It is difficult to talk about Woody Allen movies and not talk about Allen the actor. It has never ceased to amaze me how some performers can work their entire careers and play basically the same persona. Certainly Allen ranks right up there with distinguished company such as Charlie Chaplin, Groucho Marx, W.C. Fields and the like. It's so easy to forget just how skillful a performer Allen is. How many actors can walk onto a film set and know exactly where people are going to laugh because they know the performer and the role he plays? Then imagine the surprise when this performer pulls something new or puts a different variation or spin on that character. Allen has done this for a long time now. As he has matured and grown older, and so has his character. I have nothing but respect and admiration for the man as an actor, a writer, and as a filmmaker.
Diane Keaton (Hanging Up, The First Wives Club, Father Of The Bride) is back in the fold as Mary Wilke. Wilke is neurotic, self-absorbed, pretty and unstable, so of course Isaac has to have her. In Annie Hall, Keaton (who won a Best Actress Oscar for the role) played her role on a slightly broader note, whereas here her work is much more subtle and, I think, funnier. Ever the intellectual's pinup girl, she is never less than sensual, but there is more of an edge lurking beneath the surface. As he would do with Mia Farrow later, Allen helped Keaton to be a better actress. Just go back and look at her timing in Sleeper and see where she is here.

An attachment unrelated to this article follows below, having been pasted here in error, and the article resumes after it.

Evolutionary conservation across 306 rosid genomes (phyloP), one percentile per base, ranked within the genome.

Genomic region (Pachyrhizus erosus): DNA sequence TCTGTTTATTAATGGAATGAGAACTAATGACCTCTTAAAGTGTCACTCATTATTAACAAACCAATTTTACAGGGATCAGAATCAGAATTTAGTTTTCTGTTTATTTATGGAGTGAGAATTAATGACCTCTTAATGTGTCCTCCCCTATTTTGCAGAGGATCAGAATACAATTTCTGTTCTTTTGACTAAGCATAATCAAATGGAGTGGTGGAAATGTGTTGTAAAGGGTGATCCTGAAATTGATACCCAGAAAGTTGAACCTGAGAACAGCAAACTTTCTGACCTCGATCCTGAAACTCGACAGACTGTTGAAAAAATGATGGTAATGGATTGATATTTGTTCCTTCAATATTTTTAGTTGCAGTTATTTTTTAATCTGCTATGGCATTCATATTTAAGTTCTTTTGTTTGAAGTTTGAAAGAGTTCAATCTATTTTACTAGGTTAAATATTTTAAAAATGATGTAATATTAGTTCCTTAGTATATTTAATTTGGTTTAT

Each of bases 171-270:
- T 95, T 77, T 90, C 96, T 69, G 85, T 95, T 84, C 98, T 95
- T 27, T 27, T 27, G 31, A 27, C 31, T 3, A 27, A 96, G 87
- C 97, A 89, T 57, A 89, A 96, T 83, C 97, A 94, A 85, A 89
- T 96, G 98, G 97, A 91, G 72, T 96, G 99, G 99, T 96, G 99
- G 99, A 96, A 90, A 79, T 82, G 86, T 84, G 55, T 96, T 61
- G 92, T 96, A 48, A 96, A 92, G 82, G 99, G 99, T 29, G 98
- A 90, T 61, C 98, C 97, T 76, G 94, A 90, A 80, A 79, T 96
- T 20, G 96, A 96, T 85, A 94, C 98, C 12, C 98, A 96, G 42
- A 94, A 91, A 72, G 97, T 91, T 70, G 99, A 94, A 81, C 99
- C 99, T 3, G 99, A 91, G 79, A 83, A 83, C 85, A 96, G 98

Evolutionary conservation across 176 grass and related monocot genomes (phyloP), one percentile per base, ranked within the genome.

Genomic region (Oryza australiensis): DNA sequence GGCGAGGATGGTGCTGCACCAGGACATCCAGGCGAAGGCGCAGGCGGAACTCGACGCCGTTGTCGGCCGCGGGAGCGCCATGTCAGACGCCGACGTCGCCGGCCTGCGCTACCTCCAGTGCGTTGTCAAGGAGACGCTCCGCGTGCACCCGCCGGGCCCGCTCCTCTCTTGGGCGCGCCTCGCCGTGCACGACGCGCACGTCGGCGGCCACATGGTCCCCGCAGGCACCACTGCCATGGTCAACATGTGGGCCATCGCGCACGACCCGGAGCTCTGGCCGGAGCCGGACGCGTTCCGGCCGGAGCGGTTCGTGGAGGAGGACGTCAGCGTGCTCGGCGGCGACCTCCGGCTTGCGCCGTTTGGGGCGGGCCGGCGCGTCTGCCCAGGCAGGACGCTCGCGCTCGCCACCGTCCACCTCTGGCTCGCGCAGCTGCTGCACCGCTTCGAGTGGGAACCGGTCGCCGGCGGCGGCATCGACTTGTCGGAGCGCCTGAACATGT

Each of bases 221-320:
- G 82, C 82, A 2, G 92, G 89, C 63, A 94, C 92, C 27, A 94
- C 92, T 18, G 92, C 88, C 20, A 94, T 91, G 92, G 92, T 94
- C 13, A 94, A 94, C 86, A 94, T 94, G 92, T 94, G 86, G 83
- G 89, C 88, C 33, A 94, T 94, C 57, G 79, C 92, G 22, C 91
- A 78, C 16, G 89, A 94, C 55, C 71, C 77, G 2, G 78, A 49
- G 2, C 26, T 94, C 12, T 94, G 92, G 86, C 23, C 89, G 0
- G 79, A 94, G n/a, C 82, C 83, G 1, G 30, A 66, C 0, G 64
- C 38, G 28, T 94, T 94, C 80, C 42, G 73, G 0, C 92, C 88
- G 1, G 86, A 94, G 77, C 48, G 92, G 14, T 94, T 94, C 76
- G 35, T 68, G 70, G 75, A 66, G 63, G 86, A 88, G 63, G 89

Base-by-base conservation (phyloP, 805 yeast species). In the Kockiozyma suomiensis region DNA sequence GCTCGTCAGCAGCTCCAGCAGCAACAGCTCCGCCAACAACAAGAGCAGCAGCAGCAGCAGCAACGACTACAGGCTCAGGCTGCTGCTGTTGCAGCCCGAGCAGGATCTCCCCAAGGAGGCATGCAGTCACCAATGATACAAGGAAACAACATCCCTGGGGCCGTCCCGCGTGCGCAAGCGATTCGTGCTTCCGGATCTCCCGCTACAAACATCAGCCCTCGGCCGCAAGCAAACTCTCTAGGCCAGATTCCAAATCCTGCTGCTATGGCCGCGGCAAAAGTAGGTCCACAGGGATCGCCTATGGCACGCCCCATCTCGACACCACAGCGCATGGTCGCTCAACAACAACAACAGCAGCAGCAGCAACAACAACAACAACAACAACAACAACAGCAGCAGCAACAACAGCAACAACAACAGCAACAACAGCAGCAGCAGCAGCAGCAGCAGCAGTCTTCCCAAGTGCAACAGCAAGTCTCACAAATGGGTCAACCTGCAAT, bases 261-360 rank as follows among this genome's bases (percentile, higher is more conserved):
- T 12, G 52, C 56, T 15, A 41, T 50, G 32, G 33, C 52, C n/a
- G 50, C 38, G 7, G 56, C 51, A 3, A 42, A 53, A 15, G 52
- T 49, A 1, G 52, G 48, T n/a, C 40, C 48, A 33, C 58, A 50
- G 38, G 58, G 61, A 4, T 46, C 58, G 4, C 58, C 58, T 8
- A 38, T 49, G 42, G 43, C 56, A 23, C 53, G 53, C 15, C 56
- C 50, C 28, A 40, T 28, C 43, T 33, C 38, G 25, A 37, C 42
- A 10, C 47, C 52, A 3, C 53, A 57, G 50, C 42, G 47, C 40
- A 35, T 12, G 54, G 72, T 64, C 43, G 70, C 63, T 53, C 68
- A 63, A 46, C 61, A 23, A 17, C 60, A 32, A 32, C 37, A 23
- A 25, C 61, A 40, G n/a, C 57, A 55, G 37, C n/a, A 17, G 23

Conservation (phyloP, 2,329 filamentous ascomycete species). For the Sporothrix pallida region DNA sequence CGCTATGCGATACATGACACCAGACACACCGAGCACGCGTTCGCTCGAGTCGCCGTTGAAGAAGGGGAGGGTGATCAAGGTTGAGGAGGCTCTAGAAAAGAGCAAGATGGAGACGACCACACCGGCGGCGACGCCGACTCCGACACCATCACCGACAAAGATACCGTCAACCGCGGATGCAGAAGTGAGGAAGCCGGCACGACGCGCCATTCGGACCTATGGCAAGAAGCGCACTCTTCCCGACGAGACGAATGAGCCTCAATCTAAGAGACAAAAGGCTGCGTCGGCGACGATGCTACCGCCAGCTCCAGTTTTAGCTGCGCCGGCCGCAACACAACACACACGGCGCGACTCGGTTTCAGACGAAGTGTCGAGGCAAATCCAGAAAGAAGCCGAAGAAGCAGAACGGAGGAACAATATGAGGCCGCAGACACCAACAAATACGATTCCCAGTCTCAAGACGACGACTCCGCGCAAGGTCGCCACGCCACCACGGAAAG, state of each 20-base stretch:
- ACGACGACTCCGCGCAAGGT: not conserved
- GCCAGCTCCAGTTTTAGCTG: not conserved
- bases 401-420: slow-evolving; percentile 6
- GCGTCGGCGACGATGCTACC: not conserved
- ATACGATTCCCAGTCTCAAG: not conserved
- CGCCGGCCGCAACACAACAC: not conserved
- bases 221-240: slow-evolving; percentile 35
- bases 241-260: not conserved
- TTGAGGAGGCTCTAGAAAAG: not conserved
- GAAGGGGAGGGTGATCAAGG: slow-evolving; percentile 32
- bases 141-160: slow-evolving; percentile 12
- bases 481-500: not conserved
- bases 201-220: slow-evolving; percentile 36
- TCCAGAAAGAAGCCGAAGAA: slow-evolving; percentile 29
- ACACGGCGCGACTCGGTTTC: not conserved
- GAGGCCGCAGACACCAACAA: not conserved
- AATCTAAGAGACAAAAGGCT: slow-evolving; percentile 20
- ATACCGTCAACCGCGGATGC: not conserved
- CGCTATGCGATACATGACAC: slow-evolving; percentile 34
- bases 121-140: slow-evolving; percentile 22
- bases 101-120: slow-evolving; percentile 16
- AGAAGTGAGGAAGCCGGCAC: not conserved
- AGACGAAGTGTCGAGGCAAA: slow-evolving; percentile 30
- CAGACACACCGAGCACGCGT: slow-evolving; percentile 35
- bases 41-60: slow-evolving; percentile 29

One of the major things I enjoy about Manhattan is Mariel Hemingway (Deconstructing Harry, Star 80, Personal Best) as Isaac's 17-year-old girlfriend, Tracy. The pain she goes through when Isaac breaks up with her and the confusion she feels when he drops back into her life is completely honest. Her performance has so many qualities and rings with such truth. She is sexual but innocent, wise beyond her years but still quite naïve. Her work here is so complete and has such charm, such grace, it is one of the movie's greatest triumphs.